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Scouting ways out of the culture war 

Joel Helfrich was once a Boy Scout, eventually earning enough merit badges to reach Scouting's highest rank: Eagle Scout. His experience with the Scouts while growing up in Lancaster, Pennsylvania and Pittsford was wonderful, he says, yet last year Helfrich renounced his affiliation with the Boy Scouts of America.

Helfrich returned all of his scouting materials and awards to the Greater Rochester region's Seneca Waterways Council to protest the BSA's policy of banning openly gay people from participation.

"I have no regrets," he says. "I should have done it sooner."

But the incident exemplifies what Stephen Hoitt, Scout executive of the SWC, calls "the tug of war" the Scouts find themselves in.

"Our board here 12 years ago worked out a position statement with the Gay Alliance [of the Genesee Valley], the Rochester school district, United Way, and a number of other community organizations that says membership status [with SWC] is based on conduct and one's behavior," he says. "It's not our role as an organization to teach sexuality to kids."

Hoitt says sexual orientation is not an issue for the Rochester organization, but appropriate conduct is. He uses the example of a Scout leader who comes into a room and pops a video with sexual content into the DVD player.

"That is inappropriate," he says. Whether the leader is gay or straight wouldn't matter, Hoitt says: the person would be asked to leave.

Hoitt says the public can debate who does have the right to talk about sexuality to young boys, but leaders in this community have already decided it's definitely not a job for Scout leaders.

"So it's kind of ironic that we're stuck in a sexual debate right now when we've made it clear that sexuality is not part of scouting," he says.

Whether the BSA — the national organization — will adopt a similar stance, is hard to say. Last year, the BSA reasserted its policy prohibiting openly gay people from joining the organization. The policy, essentially a national ban, survived a legal challenge in the US Supreme Court in 2000.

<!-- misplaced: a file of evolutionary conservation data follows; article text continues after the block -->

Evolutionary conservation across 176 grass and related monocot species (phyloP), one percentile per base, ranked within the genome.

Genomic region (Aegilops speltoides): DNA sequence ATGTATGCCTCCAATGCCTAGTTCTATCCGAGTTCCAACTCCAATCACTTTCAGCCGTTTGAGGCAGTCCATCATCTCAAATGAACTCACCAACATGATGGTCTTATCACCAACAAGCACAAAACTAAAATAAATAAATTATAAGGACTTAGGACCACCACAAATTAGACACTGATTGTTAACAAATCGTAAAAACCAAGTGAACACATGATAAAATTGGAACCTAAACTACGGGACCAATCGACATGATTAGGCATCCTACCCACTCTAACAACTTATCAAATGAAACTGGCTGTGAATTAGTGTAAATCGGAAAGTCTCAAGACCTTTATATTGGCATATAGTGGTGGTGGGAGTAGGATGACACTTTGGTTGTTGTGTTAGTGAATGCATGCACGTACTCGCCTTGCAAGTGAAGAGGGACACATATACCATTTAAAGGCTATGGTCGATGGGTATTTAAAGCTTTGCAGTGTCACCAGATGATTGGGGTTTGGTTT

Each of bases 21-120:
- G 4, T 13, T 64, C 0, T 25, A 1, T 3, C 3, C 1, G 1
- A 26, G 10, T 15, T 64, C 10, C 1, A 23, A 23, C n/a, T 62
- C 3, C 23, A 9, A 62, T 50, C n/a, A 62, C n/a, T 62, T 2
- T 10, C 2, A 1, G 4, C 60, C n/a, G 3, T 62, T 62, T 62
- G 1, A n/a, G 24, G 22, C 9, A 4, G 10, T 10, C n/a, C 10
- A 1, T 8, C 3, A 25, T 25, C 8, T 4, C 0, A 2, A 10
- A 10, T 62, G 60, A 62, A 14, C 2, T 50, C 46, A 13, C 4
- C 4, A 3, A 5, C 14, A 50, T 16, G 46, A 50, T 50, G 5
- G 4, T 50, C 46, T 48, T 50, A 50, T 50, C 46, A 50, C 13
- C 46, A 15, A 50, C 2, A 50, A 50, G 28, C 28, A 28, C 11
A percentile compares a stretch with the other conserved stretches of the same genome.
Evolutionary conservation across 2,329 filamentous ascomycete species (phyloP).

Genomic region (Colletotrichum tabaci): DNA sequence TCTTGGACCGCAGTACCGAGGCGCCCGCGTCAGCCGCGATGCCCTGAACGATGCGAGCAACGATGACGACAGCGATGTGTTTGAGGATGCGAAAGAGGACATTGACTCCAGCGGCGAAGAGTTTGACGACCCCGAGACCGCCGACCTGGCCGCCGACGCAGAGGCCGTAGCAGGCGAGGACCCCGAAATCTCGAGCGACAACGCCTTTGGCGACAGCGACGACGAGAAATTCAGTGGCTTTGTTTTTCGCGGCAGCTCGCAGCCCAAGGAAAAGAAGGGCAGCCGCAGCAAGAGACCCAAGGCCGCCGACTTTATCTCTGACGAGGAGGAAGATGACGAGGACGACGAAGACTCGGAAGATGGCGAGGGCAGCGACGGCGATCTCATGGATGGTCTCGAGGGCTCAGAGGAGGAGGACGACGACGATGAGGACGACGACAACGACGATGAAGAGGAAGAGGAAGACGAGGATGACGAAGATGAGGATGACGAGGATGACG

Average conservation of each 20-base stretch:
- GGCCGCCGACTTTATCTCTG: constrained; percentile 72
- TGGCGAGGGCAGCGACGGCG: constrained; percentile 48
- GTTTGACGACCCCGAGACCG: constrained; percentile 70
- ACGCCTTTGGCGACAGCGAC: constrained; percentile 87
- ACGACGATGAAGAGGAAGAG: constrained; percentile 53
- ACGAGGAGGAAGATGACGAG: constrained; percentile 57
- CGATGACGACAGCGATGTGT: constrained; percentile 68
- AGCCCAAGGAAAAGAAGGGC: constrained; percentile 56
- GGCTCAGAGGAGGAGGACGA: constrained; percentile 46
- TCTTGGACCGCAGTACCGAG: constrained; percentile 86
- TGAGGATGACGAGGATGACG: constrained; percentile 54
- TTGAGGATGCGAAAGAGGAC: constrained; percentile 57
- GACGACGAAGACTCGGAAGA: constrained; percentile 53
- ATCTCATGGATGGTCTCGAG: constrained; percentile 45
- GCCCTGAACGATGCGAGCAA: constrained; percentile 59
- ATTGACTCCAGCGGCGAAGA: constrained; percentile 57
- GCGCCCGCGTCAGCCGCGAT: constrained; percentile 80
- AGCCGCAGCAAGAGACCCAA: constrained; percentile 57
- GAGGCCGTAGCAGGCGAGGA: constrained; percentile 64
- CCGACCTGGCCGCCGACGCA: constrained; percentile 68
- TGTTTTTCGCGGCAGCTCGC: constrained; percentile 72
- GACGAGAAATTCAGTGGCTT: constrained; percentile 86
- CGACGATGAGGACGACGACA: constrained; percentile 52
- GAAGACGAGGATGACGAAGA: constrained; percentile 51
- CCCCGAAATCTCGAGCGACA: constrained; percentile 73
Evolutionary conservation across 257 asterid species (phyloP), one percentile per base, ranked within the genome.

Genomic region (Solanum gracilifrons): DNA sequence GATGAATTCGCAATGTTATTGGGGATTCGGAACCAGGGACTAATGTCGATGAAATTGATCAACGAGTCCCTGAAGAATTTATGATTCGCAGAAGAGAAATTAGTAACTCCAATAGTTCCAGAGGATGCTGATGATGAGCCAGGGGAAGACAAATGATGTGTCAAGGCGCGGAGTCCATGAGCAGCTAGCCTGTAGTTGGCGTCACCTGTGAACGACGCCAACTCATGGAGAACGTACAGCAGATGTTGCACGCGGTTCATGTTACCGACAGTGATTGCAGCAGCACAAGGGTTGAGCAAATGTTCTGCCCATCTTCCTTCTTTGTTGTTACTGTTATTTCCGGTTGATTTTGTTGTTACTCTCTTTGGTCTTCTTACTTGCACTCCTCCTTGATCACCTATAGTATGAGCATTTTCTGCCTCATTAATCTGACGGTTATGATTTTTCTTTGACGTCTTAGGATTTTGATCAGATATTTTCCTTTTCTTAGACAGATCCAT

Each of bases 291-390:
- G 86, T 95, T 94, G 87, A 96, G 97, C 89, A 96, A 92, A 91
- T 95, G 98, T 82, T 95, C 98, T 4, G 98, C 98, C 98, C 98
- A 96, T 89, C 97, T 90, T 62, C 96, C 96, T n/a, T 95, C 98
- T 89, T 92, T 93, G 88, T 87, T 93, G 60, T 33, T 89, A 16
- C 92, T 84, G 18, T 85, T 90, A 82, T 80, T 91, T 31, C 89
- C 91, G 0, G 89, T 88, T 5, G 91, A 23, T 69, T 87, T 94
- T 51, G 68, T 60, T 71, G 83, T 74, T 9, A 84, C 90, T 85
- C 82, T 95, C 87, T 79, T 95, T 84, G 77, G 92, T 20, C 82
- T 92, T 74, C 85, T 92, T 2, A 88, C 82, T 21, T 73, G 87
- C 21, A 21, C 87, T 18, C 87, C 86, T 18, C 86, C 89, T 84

But about a month ago, the BSA announced that it was reconsidering the policy, possibly leaving the decision to local Scout organizations. And then, days later, the BSA said it would postpone its decision until May.

The idea of welcoming gays into the organization, according to some reports, prompted a swift and angry response from some within the BSA. But Hoitt says it's more complicated than that.

The real test for the BSA may not be whether to lift the ban, he says, but how to do it, since decision-making is extremely complicated for this multi-layered national organization.

"One of the challenges we have, and we have many, is a declining youth population in New York," Hoitt says. "There are pockets that are growing, such as in Victor, and the inner city population is growing phenomenally. But generally, the suburbs are not growing, and the overall population is declining by about 3 percent to 4 percent a year."

The Rochester organization includes Monroe, Wayne, Yates, Wyoming, Seneca, and Ontario counties, Hoitt says, with 12,500 boys in about 500 Scout groups.

Roughly 70 percent of the Scout groups are sponsored by churches, and the groups cover operating costs through a combination of philanthropic donations and fund raising. For example, Boy Scouts sell popcorn, Christmas trees, and they wash cars.

"The Scout units are owned by their sponsoring entities," Hoitt says. "If you look on a national level, we have tens of thousands of Scout groups all owned by churches of different denomination and different civic groups, and all have differing views of what the Boy Scout's standards should be. So you sort of have the Scouts at the local level caught in a civil war between two and three opposing sides."

"Councils like us sitting up here in the Northeastern United States, one could say, are in a blue state, and we're in a much more liberal-based community," he says. "It's easy for us to say we're going to be more open, but on the national level, they've got to balance all of those different opinions. Changing the national policy probably plays well in the Northeast, but it is not a very popular topic in the South and Southwest right now. Volunteers there are just beside themselves with frustration that the Boy Scouts would go down this road."

An understanding exists at the highest level of the BSA organization, however, that society's attitudes about sexual orientation are changing, Hoitt says.

"Look at the number of states that have allowed gay marriage," he says. "The military ended 'don't ask, don't tell,' and both presidential candidates, Obama and Romney, said the Boy Scouts of America should change the policy."

At the local level, Hoitt says he heard from religious and community leaders throughout the area when the BSA said it's reconsidering the policy. And there are strong opinions for and against lifting the ban, he says.

The one thing that hasn't changed is the Scouts' core mission, Hoitt says, which is helping young boys and men build character and leadership skills. A key principle for Scouts is working for the betterment of society, he says, and not for their own benefit.

"So it's kind of ironic that we're stuck in a sexual debate right now when we've made it clear that sexuality is not part of scouting." Steve Hoitt.

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